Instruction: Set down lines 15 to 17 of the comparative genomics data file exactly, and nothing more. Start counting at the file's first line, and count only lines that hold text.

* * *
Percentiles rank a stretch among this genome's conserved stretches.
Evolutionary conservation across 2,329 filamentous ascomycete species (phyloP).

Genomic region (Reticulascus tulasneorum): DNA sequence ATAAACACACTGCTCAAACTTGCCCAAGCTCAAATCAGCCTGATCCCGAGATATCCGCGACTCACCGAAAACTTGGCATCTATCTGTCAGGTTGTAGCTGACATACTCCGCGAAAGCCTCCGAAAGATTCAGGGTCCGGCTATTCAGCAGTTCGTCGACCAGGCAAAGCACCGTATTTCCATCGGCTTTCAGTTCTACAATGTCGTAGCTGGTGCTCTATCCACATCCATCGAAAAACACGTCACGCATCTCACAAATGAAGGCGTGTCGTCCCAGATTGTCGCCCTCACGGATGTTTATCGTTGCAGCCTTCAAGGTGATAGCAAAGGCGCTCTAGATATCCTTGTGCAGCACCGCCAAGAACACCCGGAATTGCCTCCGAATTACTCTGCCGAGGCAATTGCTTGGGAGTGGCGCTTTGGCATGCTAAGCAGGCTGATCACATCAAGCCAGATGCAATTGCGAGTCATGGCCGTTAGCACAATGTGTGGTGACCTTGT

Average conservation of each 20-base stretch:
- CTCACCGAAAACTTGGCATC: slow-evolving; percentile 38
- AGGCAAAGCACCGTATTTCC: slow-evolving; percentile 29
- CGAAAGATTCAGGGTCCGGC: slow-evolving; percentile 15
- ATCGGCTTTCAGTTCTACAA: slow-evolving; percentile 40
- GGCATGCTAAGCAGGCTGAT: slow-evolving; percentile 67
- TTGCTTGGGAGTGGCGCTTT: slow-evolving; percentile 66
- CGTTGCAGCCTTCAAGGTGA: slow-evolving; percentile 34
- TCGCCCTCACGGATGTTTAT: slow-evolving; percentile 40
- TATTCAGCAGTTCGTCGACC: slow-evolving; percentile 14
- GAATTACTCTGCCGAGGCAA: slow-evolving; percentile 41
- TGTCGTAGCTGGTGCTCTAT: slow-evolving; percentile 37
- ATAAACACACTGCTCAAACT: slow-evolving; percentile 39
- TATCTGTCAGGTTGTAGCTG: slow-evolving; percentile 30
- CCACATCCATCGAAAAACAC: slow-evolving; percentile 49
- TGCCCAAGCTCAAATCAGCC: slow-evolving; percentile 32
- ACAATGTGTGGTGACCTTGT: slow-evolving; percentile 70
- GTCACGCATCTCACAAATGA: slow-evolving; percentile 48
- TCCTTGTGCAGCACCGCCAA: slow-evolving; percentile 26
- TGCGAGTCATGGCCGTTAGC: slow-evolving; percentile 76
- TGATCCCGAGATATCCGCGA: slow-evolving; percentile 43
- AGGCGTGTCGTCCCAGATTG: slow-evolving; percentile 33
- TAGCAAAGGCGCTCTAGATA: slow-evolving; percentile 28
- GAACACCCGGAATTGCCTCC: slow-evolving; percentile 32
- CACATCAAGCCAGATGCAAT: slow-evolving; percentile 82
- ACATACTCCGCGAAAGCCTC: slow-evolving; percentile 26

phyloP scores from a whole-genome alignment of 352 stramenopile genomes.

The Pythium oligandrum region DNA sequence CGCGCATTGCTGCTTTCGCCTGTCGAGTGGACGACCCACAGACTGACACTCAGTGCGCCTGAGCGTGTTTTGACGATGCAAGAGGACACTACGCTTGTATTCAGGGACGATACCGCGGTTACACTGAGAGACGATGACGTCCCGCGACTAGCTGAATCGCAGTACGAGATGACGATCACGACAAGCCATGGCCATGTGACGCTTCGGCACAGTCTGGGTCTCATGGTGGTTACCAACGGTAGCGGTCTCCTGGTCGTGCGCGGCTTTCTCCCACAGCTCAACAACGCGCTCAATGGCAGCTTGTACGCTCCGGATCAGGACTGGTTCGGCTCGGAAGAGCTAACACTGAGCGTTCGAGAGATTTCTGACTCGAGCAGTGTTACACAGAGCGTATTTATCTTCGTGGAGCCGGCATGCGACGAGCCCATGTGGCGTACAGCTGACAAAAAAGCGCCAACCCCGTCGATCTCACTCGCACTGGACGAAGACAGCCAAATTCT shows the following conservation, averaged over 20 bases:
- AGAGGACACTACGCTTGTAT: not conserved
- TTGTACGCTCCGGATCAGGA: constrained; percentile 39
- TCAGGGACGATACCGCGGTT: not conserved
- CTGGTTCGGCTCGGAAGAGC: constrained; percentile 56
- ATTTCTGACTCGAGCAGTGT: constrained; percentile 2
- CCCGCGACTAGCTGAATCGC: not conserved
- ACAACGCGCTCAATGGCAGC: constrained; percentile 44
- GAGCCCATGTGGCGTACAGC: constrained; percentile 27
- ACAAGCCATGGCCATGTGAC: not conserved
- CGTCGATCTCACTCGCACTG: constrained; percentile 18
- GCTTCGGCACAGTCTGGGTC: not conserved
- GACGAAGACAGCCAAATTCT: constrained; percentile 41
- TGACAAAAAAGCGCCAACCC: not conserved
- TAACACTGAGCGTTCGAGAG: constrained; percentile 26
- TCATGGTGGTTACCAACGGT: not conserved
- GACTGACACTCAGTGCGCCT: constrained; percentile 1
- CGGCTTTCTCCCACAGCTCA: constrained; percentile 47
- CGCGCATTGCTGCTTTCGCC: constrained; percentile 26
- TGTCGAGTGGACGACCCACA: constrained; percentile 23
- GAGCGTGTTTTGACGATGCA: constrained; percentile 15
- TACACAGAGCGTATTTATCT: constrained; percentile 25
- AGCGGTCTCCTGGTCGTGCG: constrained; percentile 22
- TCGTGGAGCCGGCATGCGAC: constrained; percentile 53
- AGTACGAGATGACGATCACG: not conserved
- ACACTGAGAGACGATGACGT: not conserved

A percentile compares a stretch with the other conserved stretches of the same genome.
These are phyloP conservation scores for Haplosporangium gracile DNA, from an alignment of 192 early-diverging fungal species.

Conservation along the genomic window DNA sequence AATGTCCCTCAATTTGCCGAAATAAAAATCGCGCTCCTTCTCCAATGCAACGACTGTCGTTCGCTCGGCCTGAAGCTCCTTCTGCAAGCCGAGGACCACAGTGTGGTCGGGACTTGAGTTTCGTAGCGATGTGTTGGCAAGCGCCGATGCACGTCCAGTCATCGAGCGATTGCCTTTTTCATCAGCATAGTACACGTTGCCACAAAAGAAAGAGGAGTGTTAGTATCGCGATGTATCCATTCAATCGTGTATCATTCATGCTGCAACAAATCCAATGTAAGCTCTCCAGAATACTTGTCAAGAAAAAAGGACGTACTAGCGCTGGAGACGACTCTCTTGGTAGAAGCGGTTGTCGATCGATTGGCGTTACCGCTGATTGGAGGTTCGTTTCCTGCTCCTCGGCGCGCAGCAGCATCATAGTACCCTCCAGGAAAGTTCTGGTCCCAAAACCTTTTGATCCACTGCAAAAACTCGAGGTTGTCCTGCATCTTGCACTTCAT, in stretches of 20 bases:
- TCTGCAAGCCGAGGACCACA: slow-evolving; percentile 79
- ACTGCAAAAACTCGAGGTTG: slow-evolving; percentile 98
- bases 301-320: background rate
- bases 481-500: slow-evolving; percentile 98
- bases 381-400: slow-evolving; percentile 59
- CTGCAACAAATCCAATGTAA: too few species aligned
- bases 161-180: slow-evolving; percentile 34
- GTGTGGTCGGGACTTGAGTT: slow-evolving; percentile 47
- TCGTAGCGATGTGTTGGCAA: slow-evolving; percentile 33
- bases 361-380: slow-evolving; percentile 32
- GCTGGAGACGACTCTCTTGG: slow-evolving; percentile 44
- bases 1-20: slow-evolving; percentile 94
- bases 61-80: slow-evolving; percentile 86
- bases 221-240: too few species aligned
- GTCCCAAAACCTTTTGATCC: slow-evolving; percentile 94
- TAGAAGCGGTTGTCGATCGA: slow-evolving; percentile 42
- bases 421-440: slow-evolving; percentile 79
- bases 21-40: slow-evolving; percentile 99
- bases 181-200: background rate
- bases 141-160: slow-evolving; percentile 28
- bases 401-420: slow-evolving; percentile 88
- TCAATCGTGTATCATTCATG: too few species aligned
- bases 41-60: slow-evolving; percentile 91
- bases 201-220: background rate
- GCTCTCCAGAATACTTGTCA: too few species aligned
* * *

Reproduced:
- TGTCGTAGCTGGTGCTCTAT: slow-evolving; percentile 37
- ATAAACACACTGCTCAAACT: slow-evolving; percentile 39
- TATCTGTCAGGTTGTAGCTG: slow-evolving; percentile 30